Four Primary Ways to Use Azure Backup

Azure Backup is the Microsoft’s cloud-based service you can use to back up and restore your data in Microsoft Azure. Azure Backup can replace your existing backup solution with a pure cloud-based solution that is reliable, secure, and competitive in cost and functionality to all major enterprise backup solutions.  Azure Backup offers multiple ways to deploy the solution based on what you want to backup.  All solution options, regardless of on-premises or cloud resources, can be used to backup data to a Recovery Services vault in Azure. 

 Within the Azure portal in the Recovery Services vault, Microsoft provides a simple wizard to help determine which solution to deploy based on your needs.  You simply select either On-Premises or Azure as well as what you want to backup and you are provided with instructions based on the appropriate solution required.   

There are four (4) primary ways to utilize Azure Backup.  Each of these options are describe below:   

  • Azure Backup Agent 
  • System Center Data Protection Manager 
  • Azure Backup Server 
  • Azure Infrastructure-As-A-Service (IaaS) VM Backup 

Azure Backup Agent

Azure Backup Agent is a server-less agent that installs directly on a physical or virtual Windows Server.  The servers can be on-premises or in Azure.  This agent can backup files, folders, and system states directly to an Azure Recovery Services Vault up to 3 times per day.  This agent is not application aware and can only restore at the volume level.  Also, there is no support for Linux. 

System Center Data Protection Manager (DPM) 

DPM provides a robust enterprise backup and recovery solution with the ability to backup on-premises and in Azure.  A DPM server can be deployed on-premises or in Azure.  DPM can be used to backup Application-aware solutions such as SQL Server, SharePoint, and Exchange.  DPM can also backup files and folders, System states, Bare Metal Recovery (BMR), as well as entire Hyper-V or VMWare VMs.  DPM can store data on disks, tape, or within Azure Recovery Services Vault.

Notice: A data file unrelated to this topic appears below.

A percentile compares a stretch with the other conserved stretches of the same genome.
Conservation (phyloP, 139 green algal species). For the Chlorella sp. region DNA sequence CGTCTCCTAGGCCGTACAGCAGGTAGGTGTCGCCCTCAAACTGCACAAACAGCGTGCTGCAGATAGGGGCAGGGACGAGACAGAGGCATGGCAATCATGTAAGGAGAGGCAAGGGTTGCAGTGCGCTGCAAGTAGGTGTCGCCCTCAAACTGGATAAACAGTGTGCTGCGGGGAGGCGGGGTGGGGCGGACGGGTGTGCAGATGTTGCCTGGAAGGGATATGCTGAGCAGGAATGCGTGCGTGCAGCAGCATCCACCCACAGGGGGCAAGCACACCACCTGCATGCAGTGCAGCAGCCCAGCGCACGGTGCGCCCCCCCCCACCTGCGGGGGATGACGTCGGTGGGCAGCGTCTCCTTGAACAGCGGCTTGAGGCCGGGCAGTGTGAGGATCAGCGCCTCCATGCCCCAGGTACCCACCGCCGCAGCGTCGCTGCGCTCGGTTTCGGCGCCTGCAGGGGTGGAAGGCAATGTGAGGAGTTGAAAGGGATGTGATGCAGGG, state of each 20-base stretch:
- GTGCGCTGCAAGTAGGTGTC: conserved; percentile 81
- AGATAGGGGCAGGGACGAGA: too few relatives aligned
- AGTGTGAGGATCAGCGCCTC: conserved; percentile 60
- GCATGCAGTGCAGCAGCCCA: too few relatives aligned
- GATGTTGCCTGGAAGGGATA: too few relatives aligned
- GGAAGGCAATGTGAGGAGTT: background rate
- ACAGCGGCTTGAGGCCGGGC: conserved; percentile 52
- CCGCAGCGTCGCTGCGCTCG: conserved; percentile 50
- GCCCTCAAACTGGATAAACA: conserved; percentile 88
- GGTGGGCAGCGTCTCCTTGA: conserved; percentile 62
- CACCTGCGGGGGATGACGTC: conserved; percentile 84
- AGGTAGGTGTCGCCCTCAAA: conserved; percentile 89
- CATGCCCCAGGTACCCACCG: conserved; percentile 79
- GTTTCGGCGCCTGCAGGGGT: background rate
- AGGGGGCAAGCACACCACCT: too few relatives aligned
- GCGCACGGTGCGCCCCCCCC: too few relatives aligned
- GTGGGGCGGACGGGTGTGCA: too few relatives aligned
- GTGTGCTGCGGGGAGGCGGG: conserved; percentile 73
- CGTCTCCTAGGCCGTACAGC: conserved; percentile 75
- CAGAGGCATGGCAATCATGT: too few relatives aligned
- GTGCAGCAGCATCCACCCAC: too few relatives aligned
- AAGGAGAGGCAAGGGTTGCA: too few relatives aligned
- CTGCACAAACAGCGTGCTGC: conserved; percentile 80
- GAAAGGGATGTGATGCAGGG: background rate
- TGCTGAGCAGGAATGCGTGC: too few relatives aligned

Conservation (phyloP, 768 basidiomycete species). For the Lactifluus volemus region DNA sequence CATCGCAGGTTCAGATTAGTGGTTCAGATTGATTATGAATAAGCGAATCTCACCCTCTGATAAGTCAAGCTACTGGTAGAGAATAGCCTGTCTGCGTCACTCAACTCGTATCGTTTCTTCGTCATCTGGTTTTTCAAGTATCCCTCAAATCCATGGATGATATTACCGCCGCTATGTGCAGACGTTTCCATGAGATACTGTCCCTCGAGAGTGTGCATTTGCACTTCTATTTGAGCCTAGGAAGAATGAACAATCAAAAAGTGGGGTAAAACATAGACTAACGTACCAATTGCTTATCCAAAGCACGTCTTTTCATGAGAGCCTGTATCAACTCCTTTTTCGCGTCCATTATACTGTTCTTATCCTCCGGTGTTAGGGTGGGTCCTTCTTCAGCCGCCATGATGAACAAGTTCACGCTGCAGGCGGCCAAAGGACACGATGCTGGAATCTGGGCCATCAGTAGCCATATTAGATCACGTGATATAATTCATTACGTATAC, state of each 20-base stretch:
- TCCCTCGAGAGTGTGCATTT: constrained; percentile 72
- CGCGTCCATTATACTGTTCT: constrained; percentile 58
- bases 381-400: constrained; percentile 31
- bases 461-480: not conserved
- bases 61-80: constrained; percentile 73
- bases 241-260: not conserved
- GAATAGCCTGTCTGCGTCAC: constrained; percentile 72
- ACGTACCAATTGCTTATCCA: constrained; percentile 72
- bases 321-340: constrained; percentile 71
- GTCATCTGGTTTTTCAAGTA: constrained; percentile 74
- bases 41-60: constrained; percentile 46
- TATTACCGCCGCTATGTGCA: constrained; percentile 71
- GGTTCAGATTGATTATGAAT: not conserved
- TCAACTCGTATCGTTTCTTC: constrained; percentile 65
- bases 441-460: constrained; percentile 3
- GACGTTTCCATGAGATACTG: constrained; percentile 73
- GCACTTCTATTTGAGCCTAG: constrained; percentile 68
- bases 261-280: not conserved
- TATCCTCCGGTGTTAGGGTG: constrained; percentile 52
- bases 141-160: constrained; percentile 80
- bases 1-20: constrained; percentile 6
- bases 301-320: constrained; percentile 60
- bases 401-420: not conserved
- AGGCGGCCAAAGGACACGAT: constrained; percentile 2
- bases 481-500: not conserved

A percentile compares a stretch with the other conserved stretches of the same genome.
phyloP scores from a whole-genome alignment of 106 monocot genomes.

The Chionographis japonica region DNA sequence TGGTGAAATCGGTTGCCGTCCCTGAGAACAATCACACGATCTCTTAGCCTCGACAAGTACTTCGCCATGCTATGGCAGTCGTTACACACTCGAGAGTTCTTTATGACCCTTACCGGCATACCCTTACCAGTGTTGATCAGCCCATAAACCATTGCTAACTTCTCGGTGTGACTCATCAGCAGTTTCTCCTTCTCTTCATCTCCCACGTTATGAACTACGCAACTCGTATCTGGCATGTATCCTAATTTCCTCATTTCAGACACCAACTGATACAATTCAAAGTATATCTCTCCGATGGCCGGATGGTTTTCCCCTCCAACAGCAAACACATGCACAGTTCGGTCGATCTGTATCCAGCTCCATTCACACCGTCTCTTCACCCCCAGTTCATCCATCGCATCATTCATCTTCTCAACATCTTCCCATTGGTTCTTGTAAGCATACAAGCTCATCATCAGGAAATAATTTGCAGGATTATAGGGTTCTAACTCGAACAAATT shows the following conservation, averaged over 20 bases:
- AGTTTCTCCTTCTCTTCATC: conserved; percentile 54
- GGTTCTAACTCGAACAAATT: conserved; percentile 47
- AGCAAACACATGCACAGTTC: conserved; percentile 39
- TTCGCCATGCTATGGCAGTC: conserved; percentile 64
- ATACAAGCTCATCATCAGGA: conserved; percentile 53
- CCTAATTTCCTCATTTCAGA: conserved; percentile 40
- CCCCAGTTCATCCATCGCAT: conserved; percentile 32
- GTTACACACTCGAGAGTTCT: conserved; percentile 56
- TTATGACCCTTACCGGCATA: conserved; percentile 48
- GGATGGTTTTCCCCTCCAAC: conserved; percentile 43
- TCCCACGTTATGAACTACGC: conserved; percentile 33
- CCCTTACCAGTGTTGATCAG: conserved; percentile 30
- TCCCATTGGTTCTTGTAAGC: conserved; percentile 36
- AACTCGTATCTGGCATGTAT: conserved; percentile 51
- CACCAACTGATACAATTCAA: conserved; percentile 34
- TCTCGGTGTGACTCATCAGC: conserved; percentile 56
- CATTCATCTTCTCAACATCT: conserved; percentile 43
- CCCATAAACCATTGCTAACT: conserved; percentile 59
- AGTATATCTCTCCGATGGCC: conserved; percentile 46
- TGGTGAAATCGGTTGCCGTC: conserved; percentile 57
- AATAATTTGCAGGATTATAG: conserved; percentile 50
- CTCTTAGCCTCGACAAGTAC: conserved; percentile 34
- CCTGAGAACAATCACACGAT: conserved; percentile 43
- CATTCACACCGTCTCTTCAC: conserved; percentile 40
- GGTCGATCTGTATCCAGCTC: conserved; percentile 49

DPM supports backups of Window 7 or later client machines and Windows 2008 R2 SP1 or later servers.  Support for Linux-based machines is based on Microsoft’s endorsed list found at   

DPM cannot backup any Oracle workloads 

Azure Backup Server 

Microsoft Azure Backup Server (MABS) is merely a slightly scaled-down version of System Center DPM.  MABS is for customers that do not already have System Center DPM.  MABS does not require any System Center licenses.  MABS requires an Azure subscription to be active always. 

The primary differences between MABS and System Center DPM are as follows: 

  • Does not support tape backups 
  • No centralized System Center administration 
  • Unable to back up another MABS instance 
  • Does not integrate with Azure Site Recovery Services 

Azure IaaS VM Backup 

All Azure VMs can be directly backup up to a Recovery Services Vault with no agent installation or additional infrastructure required.  You can also backup all attached disks to a VM.  This works for both Windows and Linux VMs.  You can back up only once per day and only to Azure; on-premises backup is not supported.  VMs are only restored at disk level. 

Our next articles will discuss Azure Backup cost breakdown and how each of these solutions are deployed.  

eGroup | Enabling Technologies can help you properly prepare for moving to Azure Backup based on Microsoft Best Practices.  You can check out more in the Azure section of our website. 

Contact us today at to set up some time to discuss with our experts how we can assist you with your unique business challenges. 

Last updated on July 31st, 2023 at 01:32 pm